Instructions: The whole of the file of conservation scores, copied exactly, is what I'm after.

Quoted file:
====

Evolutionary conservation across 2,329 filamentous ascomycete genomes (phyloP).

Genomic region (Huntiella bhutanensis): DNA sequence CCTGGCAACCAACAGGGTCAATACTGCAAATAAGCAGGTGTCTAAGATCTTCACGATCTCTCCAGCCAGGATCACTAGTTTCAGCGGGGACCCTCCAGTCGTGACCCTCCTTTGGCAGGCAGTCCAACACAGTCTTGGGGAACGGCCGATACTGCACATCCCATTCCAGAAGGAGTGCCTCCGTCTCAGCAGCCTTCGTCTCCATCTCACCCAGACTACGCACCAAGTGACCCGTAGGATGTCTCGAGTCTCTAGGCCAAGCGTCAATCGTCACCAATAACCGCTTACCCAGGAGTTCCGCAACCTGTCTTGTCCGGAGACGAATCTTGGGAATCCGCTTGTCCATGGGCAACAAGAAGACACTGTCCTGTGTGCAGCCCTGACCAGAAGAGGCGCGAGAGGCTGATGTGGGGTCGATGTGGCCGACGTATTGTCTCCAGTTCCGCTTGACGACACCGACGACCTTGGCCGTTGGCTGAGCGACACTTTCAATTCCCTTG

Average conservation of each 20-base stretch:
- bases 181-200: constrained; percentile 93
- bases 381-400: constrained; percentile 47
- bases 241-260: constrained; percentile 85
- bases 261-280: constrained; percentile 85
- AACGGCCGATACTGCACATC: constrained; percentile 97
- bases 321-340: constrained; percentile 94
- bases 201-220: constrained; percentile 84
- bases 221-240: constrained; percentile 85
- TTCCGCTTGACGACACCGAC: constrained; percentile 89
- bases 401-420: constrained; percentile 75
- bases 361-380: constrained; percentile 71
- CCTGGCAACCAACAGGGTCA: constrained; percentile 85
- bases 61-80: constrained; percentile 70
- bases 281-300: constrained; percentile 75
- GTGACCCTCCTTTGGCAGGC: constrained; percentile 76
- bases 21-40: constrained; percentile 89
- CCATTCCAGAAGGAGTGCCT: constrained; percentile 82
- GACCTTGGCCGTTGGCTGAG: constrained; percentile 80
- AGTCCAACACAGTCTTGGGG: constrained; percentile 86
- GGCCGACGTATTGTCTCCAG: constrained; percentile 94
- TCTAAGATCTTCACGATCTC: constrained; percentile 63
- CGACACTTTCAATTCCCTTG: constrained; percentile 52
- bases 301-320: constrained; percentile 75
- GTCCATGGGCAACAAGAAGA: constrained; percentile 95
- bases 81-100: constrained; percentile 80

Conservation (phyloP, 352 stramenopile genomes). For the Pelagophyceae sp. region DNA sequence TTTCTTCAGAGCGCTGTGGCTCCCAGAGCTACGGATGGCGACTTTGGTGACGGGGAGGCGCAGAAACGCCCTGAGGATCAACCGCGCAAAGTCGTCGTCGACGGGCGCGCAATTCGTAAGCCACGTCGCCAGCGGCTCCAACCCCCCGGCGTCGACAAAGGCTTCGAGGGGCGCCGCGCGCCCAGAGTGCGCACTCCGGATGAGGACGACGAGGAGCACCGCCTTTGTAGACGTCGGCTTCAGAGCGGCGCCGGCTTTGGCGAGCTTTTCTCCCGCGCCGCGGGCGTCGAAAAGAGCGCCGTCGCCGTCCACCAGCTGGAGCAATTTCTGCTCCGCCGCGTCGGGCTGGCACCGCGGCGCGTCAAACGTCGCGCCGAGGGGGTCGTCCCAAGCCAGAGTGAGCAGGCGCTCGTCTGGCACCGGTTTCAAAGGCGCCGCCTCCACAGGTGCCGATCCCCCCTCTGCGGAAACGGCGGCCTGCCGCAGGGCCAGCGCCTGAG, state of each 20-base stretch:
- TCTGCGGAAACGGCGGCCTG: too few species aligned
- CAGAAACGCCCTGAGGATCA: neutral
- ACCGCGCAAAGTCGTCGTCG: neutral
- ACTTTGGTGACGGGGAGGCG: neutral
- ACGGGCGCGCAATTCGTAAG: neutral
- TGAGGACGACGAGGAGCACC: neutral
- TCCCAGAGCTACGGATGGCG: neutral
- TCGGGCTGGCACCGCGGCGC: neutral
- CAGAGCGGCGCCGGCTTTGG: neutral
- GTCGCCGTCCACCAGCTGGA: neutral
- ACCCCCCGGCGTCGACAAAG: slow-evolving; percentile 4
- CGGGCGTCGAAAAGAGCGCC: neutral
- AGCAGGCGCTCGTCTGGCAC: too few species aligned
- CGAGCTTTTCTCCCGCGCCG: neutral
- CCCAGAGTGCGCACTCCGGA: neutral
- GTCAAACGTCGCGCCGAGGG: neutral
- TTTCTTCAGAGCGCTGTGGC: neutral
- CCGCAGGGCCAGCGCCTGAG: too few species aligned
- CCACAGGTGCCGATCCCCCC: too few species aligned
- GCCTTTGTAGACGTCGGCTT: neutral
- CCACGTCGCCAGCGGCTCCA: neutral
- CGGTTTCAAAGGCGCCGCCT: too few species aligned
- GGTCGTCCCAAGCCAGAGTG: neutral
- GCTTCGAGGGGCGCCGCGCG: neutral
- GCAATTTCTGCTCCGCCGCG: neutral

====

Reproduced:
Evolutionary conservation across 2,329 filamentous ascomycete genomes (phyloP).

Genomic region (Huntiella bhutanensis): DNA sequence CCTGGCAACCAACAGGGTCAATACTGCAAATAAGCAGGTGTCTAAGATCTTCACGATCTCTCCAGCCAGGATCACTAGTTTCAGCGGGGACCCTCCAGTCGTGACCCTCCTTTGGCAGGCAGTCCAACACAGTCTTGGGGAACGGCCGATACTGCACATCCCATTCCAGAAGGAGTGCCTCCGTCTCAGCAGCCTTCGTCTCCATCTCACCCAGACTACGCACCAAGTGACCCGTAGGATGTCTCGAGTCTCTAGGCCAAGCGTCAATCGTCACCAATAACCGCTTACCCAGGAGTTCCGCAACCTGTCTTGTCCGGAGACGAATCTTGGGAATCCGCTTGTCCATGGGCAACAAGAAGACACTGTCCTGTGTGCAGCCCTGACCAGAAGAGGCGCGAGAGGCTGATGTGGGGTCGATGTGGCCGACGTATTGTCTCCAGTTCCGCTTGACGACACCGACGACCTTGGCCGTTGGCTGAGCGACACTTTCAATTCCCTTG

Average conservation of each 20-base stretch:
- bases 181-200: constrained; percentile 93
- bases 381-400: constrained; percentile 47
- bases 241-260: constrained; percentile 85
- bases 261-280: constrained; percentile 85
- AACGGCCGATACTGCACATC: constrained; percentile 97
- bases 321-340: constrained; percentile 94
- bases 201-220: constrained; percentile 84
- bases 221-240: constrained; percentile 85
- TTCCGCTTGACGACACCGAC: constrained; percentile 89
- bases 401-420: constrained; percentile 75
- bases 361-380: constrained; percentile 71
- CCTGGCAACCAACAGGGTCA: constrained; percentile 85
- bases 61-80: constrained; percentile 70
- bases 281-300: constrained; percentile 75
- GTGACCCTCCTTTGGCAGGC: constrained; percentile 76
- bases 21-40: constrained; percentile 89
- CCATTCCAGAAGGAGTGCCT: constrained; percentile 82
- GACCTTGGCCGTTGGCTGAG: constrained; percentile 80
- AGTCCAACACAGTCTTGGGG: constrained; percentile 86
- GGCCGACGTATTGTCTCCAG: constrained; percentile 94
- TCTAAGATCTTCACGATCTC: constrained; percentile 63
- CGACACTTTCAATTCCCTTG: constrained; percentile 52
- bases 301-320: constrained; percentile 75
- GTCCATGGGCAACAAGAAGA: constrained; percentile 95
- bases 81-100: constrained; percentile 80

Conservation (phyloP, 352 stramenopile genomes). For the Pelagophyceae sp. region DNA sequence TTTCTTCAGAGCGCTGTGGCTCCCAGAGCTACGGATGGCGACTTTGGTGACGGGGAGGCGCAGAAACGCCCTGAGGATCAACCGCGCAAAGTCGTCGTCGACGGGCGCGCAATTCGTAAGCCACGTCGCCAGCGGCTCCAACCCCCCGGCGTCGACAAAGGCTTCGAGGGGCGCCGCGCGCCCAGAGTGCGCACTCCGGATGAGGACGACGAGGAGCACCGCCTTTGTAGACGTCGGCTTCAGAGCGGCGCCGGCTTTGGCGAGCTTTTCTCCCGCGCCGCGGGCGTCGAAAAGAGCGCCGTCGCCGTCCACCAGCTGGAGCAATTTCTGCTCCGCCGCGTCGGGCTGGCACCGCGGCGCGTCAAACGTCGCGCCGAGGGGGTCGTCCCAAGCCAGAGTGAGCAGGCGCTCGTCTGGCACCGGTTTCAAAGGCGCCGCCTCCACAGGTGCCGATCCCCCCTCTGCGGAAACGGCGGCCTGCCGCAGGGCCAGCGCCTGAG, state of each 20-base stretch:
- TCTGCGGAAACGGCGGCCTG: too few species aligned
- CAGAAACGCCCTGAGGATCA: neutral
- ACCGCGCAAAGTCGTCGTCG: neutral
- ACTTTGGTGACGGGGAGGCG: neutral
- ACGGGCGCGCAATTCGTAAG: neutral
- TGAGGACGACGAGGAGCACC: neutral
- TCCCAGAGCTACGGATGGCG: neutral
- TCGGGCTGGCACCGCGGCGC: neutral
- CAGAGCGGCGCCGGCTTTGG: neutral
- GTCGCCGTCCACCAGCTGGA: neutral
- ACCCCCCGGCGTCGACAAAG: slow-evolving; percentile 4
- CGGGCGTCGAAAAGAGCGCC: neutral
- AGCAGGCGCTCGTCTGGCAC: too few species aligned
- CGAGCTTTTCTCCCGCGCCG: neutral
- CCCAGAGTGCGCACTCCGGA: neutral
- GTCAAACGTCGCGCCGAGGG: neutral
- TTTCTTCAGAGCGCTGTGGC: neutral
- CCGCAGGGCCAGCGCCTGAG: too few species aligned
- CCACAGGTGCCGATCCCCCC: too few species aligned
- GCCTTTGTAGACGTCGGCTT: neutral
- CCACGTCGCCAGCGGCTCCA: neutral
- CGGTTTCAAAGGCGCCGCCT: too few species aligned
- GGTCGTCCCAAGCCAGAGTG: neutral
- GCTTCGAGGGGCGCCGCGCG: neutral
- GCAATTTCTGCTCCGCCGCG: neutral